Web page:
Caprice de Dieux

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I went to Paris for three days, and when I returned, I never bothered to blog about it. I was too busy flipping all my photos. All 427 of them. This is a long blog. Make yourself a coffee and come back.

Paris. Is. Beautiful. It’s a condensed version of all of the European class you can’t find in North America. Exactly the reason why SO many people go there. If you haven’t seen any of Europe and you only see Paris, you will be enchanted. I love Paris because it holds what I love about Europe. Class. Paris has it all close together. The churches, the streets, the buildings, the confisseries, everything.
Paris is beautiful, albeit, defiled by many many tourists. I grew to loathe the sound of American English. Especially when they stand in line for restaurants talking about cannibalism, eyebrows, birth defects, and the superb law degree system in the United States.

I went to Versailles! It was incredible! It was so ornate, and there was SO much gold! So much detail! It was really amazing. I got a photo of me and my siblings and my Papa in the hall of mirrors. The hall of mirrors is really quite astonishing. There’s so much light, because one side has mirrors instead of walls, and the other side has windows. It was really neat to make the connection from the documentary-that-made-me-really-want-to-see-this-incredible-piece-of-art-that-took-way-too-much-absolutism-to-build-that-it’s-unlikely-we’ll-ever-see-something-like-it-built-again-in-the-future  to the wow-I’m-standing-where-all-the-important-people-in-French-politics-had-stood.  At this point, my eloquent language and well formed sentences have packed their bags and left with Valerie Pringle in promises of her superior travel journaling, but will hopefully return in a few months. I’m not doing justice to such an incredible piece(s) of architecture and work. It was just incredible. It’s hard for me to find the way to give you all enough reference points to understand just how immense and breathtaking Versailles is. #woefulpoeticexistence.

Paris has the freshest fish in all of France. They have a centralized system of distribution. All the fish swims to Paris, then it swims to the other parts of France. Because I had confidence in the freshness of the food and also the quality (kept high by competition -every street is lined with cute little restaurants) I decided to try escargot.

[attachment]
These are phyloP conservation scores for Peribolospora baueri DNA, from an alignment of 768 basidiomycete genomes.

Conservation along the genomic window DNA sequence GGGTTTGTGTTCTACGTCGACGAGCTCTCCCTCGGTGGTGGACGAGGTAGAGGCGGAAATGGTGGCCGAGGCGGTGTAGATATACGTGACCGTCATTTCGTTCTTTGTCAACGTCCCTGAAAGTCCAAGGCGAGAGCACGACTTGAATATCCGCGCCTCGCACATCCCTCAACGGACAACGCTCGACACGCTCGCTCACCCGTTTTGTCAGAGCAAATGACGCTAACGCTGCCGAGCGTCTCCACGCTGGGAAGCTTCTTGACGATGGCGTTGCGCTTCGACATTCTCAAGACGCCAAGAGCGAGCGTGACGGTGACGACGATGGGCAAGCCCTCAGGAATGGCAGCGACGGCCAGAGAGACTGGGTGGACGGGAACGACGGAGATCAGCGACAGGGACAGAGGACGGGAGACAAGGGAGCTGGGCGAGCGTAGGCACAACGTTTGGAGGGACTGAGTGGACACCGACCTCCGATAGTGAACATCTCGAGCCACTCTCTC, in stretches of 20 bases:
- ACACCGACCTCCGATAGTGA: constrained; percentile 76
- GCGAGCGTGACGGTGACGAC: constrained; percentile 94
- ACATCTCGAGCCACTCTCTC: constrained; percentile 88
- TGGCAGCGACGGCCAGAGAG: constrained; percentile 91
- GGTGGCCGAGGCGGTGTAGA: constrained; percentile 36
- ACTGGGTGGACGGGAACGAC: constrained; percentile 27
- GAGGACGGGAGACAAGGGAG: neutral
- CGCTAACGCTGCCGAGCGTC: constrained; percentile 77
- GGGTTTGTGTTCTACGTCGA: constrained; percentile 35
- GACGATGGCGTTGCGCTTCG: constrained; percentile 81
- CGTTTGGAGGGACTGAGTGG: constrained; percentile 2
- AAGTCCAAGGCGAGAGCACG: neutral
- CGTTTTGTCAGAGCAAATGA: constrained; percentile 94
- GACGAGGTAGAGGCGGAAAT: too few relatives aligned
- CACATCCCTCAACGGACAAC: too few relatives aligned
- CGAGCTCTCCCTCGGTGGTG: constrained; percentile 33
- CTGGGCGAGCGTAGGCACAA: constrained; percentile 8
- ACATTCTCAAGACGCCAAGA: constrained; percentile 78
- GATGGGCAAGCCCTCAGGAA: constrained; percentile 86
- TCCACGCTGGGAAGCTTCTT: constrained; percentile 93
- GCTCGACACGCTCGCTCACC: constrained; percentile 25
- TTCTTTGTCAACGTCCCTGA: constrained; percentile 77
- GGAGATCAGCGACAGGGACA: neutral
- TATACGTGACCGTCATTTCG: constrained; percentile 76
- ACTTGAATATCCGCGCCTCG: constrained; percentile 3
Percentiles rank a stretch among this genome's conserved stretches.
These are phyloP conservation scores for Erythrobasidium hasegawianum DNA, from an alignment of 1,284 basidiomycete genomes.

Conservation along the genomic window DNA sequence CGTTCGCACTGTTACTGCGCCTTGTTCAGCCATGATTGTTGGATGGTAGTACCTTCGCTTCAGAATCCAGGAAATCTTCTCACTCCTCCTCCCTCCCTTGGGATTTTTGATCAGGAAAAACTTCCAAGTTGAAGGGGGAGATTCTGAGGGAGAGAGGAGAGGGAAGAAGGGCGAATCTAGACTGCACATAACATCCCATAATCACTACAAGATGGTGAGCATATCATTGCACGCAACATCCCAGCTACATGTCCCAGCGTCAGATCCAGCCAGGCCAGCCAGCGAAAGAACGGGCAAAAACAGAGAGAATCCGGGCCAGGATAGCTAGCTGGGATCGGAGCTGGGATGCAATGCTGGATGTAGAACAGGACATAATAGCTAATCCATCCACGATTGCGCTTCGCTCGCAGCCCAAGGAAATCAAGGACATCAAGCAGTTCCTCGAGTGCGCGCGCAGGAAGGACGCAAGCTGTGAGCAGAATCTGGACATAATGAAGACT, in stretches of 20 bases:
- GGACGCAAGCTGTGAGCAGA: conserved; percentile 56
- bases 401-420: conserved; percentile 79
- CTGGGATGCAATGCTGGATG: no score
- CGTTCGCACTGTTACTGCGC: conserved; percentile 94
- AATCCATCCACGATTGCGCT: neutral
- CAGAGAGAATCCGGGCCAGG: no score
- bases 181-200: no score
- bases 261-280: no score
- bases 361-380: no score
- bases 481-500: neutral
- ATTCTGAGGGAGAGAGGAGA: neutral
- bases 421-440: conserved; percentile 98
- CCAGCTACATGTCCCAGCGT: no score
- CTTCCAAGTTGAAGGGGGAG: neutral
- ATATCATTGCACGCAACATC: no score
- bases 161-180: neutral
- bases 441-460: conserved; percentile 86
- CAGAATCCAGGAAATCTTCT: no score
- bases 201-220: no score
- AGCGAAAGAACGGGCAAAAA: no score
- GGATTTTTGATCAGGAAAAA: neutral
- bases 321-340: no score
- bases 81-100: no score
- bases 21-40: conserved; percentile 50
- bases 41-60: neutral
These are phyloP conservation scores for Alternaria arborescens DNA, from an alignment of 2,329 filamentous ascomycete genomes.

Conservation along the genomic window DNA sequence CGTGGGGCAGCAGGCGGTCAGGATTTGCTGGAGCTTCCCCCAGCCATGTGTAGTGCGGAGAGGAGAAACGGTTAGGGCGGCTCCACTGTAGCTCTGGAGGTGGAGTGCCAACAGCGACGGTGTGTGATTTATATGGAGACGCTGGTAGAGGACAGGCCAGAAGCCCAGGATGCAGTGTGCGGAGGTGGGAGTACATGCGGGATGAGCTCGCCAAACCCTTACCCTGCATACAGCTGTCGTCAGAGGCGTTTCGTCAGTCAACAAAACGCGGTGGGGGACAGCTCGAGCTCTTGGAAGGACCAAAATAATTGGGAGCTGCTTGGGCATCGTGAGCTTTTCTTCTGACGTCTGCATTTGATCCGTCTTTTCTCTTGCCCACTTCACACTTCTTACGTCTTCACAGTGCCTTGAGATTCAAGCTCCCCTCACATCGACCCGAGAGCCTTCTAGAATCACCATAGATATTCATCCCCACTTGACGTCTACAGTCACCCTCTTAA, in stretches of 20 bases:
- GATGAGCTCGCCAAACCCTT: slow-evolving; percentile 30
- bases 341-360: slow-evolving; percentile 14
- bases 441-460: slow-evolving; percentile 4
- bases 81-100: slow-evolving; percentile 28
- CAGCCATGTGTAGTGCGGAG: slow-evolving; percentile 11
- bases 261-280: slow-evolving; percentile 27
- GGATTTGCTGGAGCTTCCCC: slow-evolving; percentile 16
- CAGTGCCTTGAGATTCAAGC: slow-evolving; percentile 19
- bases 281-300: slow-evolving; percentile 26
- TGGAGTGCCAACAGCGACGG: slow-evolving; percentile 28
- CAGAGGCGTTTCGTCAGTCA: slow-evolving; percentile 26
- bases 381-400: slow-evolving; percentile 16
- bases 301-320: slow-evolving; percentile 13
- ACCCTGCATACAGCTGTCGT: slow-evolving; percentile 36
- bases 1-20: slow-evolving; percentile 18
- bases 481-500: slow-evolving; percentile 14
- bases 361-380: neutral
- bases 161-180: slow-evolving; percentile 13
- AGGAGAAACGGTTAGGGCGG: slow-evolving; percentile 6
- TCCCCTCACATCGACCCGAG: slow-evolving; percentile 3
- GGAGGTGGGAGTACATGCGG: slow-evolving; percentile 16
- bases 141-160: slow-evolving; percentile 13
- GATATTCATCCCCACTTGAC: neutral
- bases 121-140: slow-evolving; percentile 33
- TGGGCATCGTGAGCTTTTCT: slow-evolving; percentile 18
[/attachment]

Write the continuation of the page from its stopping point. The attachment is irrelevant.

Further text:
SUCCESS. It was fantastic! I loved it! I saw my six escargots arrive and I said to myself, “Imma finish all 6 of those”. Courage begins in the mind, travels down the esophagus and continues in the stomach. After I had swallowed my first one, my fears were expelled. The texture is the only iffy part. There’s nothing to lichen them to, and one must accept that fact.
When I search for comparisons, I come up with silly putty, rubber bands, Neverhood onion tree fruits, savage mushrooms, or primordial chewing gum. I had finished 3 of 6. I was pacing myself, and using my iron concentration to keep from thinking of the texture.
Then.
I made a grave mistake.
I looked at my fork.
It shook when I looked at it. In retrospect it was my hand that shook. not the snail. I keep telling myself that. #almostpersuaded. ughhh
And then I remembered my childhood. Finding those buggers on the driveway after the rain and flipping them over to see their translucent underbellies. I remember peeling them off the compost bucket. I’m sitting in a Parisian restaurant, keeping composure. My visage isn’t at all soured. I just set my fork down on my plate and regain courage.

After that my family and I went to the Eiffel Tower. At night, she was exceptionally pretty. Golden.